After spending most of the year reading Bernard Cornwell’s Last Kingdom series it was interesting to read one of his early standalone novels. Redcoat is set in the year 1777 in war-torn Philadelphia populated by clergy, merchants and farmers with divided loyalties. Some a loyalists supporting the English regime policed by the occupying Redcoats that they nickname ‘lobsters’, and some are staunch patriots who want to see America free from the yoke of a far off government.

Redcoat was first published in 1987 and Cornwell wrote it before his hugely popular multi-volume TV-adapted Sharpe series began. While Sharpe was action-packed, Redcoat concentrates less on the battles and more on the intrigue and treachery among the various figures on both sides of the war in the city. The unarmed patriots within the city are seen as a minor inconvenience by General Howe who commands the English garrison and indeed he humours them at the many parties he holds; he would like to see a peace treaty signed with George Washington. The patriots in the mean time find ways to communicate with the rebels fighting on the fringes of the city and let them know what they can learn of planned troop movements and attacks.   

The titular Redcoat is the good-hearted Private Sam Gilpin, seduced into war by his brother’s tales of gold and the flashy uniform, and when his brother his killed his life as a simple soldier is thrown into disarray. He is recruited by Captain Kit Vane, an aide to Howe, and is thankful as his brother’s killer the brutal Sergeant Scammell wants to flog him to death. Sam is good with horses and it’s a skill that serves him well looking after the mounts of the upper echelons of the army.

On the other side of loyalties is the idealistic patriot Jonathon from a merchant family who wants to help the rebels. So much so, much to his loyalist uncle’s disgust, he runs off to join their army leaving behind his love Caroline. He is injured in the same battle that sees Sam’s brother killed and it is Sam who initially saves Jonathon from bleeding to death. Jonathan’s sister, Martha Crowl, befriends fellow patriot Caroline and when Sam inadvertently lets slip some sensitive information about a forthcoming English attack on rebel-held forts they conspire to get a letter to the rebel army.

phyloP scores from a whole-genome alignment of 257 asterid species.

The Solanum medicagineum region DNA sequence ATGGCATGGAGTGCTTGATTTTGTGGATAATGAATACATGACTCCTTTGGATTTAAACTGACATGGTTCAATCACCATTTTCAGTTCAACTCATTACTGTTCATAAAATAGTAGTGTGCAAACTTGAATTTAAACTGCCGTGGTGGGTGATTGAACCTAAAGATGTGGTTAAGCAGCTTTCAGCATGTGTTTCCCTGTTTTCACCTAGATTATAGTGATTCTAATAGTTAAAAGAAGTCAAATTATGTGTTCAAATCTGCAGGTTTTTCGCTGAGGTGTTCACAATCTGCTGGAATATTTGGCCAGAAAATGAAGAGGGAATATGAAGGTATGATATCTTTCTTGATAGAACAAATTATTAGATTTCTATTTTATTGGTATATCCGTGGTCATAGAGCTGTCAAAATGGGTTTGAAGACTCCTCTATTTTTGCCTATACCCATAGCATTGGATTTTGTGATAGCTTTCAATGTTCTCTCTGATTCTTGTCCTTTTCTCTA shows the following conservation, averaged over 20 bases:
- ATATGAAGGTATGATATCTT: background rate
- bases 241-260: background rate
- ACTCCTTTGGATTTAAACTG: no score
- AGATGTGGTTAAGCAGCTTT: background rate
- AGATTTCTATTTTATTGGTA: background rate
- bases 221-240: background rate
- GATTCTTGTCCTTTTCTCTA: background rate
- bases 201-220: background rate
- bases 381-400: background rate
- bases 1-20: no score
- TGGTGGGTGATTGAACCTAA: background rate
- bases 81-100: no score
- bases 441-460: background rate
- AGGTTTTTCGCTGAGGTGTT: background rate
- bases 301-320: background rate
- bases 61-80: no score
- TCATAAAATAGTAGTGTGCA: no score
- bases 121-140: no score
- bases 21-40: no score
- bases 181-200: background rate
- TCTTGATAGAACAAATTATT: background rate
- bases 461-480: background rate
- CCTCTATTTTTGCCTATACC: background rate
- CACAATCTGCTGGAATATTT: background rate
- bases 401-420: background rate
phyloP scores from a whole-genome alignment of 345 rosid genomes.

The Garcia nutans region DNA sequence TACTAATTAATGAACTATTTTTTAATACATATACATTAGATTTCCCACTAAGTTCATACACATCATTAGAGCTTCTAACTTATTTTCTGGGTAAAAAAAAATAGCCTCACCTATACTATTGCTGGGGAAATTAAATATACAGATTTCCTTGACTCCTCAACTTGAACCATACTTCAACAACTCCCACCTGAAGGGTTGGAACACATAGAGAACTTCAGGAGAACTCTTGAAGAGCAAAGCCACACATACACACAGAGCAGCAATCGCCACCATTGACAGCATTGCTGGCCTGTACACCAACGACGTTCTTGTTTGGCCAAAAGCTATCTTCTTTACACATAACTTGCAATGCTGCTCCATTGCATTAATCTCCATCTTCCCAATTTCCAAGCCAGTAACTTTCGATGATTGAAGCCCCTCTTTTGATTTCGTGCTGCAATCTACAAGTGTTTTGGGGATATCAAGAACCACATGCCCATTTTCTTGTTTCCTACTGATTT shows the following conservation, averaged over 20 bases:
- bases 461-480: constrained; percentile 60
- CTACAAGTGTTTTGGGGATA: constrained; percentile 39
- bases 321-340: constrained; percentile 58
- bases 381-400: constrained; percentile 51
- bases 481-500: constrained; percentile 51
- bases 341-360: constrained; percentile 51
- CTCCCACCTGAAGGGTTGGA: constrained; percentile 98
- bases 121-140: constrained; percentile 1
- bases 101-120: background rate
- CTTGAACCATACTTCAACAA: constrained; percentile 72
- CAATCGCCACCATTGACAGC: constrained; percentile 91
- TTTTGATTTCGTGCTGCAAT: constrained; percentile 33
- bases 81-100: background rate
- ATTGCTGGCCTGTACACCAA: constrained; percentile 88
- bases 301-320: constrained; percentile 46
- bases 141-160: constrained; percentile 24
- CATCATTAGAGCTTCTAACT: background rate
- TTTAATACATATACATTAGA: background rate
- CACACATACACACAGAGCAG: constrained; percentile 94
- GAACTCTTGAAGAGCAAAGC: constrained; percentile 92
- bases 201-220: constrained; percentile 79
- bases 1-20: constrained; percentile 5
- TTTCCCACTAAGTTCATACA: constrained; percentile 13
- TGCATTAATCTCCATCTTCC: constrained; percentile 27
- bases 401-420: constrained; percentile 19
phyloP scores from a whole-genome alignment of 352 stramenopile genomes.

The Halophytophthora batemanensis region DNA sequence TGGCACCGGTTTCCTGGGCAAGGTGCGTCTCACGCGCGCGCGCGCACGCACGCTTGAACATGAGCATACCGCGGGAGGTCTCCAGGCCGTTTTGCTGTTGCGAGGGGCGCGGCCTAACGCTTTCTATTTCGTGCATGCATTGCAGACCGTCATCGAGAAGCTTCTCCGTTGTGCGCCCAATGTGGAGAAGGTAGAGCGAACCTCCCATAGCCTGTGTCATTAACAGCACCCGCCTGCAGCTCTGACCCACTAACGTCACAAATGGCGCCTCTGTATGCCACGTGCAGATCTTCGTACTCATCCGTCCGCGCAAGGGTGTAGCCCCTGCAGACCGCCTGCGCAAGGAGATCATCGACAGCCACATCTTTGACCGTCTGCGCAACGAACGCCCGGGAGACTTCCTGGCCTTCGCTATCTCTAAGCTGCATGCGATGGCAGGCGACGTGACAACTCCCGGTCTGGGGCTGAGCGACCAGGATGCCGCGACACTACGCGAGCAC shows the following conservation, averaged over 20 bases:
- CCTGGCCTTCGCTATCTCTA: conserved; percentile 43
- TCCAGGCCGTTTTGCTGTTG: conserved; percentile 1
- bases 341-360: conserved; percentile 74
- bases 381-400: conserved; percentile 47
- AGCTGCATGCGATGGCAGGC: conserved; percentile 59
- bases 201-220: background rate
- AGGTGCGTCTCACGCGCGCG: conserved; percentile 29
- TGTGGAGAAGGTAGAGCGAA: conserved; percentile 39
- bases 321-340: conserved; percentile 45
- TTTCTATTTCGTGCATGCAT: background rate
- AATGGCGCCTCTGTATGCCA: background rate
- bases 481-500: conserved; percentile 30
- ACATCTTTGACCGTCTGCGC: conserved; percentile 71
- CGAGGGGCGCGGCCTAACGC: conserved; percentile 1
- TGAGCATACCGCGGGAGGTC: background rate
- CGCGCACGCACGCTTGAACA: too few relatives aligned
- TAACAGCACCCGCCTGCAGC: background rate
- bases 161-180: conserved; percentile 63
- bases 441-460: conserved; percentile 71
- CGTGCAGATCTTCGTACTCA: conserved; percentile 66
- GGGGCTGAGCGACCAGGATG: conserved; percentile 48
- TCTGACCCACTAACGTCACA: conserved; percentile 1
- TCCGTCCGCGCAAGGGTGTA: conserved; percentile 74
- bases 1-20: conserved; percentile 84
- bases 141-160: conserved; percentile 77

As Captain Kit Vane gets increasingly frustrated by Martha Crowl’s disinterest in his amorous advances and General Howe’s ponderous attitude toward the task of killing rebels his attitude turns ruthless to the extent where he recruits Scammell to do his dirty work. Vane is hell bent on uncovering and punishing the rebels in the city and mixes this aim with that of simple vengeance on Martha Crowl who has publicly humiliated him.     

To complicate things, Sam falls in love with Caroline and indeed despite being promised to Jonathan, now a prisoner of war, Caroline fancies Sam as for one thing he has farming background closer to hers. Sam inevitably has to choose between the English army, indeed the thought of returning back to the English countryside, and his love for and desire to protect Caroline and so make a new life in America despite her probably being married to Jonathan.

Many of the themes and character types that appear in the Sharpe series are on show in Redcoat. There is an impressive attention to historic detail, not only of battle but of everyday life. The protagonist is an enlisted man plucked from the ranks by good fortune to become an officer. The antagonist is a brutally violent sergeant who hates the hero. And there is a cast of supporting characters with various mixed loyalties and hidden agendas.

So it’s familiar stuff, but I was actually hugely impressed by the way Cornwell chose to make the war take a back seat and only provide a frame for the soap opera to play out in. Unlike Sharpe, Sam only really sees one major piece of action in the book, and a lot of time is spent on the war room discussions between officers, the familial struggles of the civilians and Jonathan’s journey through the harsh realities of a war he perhaps thought of in too poetical terms. Getting your leg sawn off by an army surgeon tends to make you assess your motives.

While Redcoat stands as one of Cornwell’s more obscure books, and indeed is often not even listed in the bibliographies that appear in his more popular books, I thought it was great and I’m tempted to attach it to my 2020 Retrospective – my four favourite books as a fifth book in the list.  

Photo by Matt Briney on Unsplash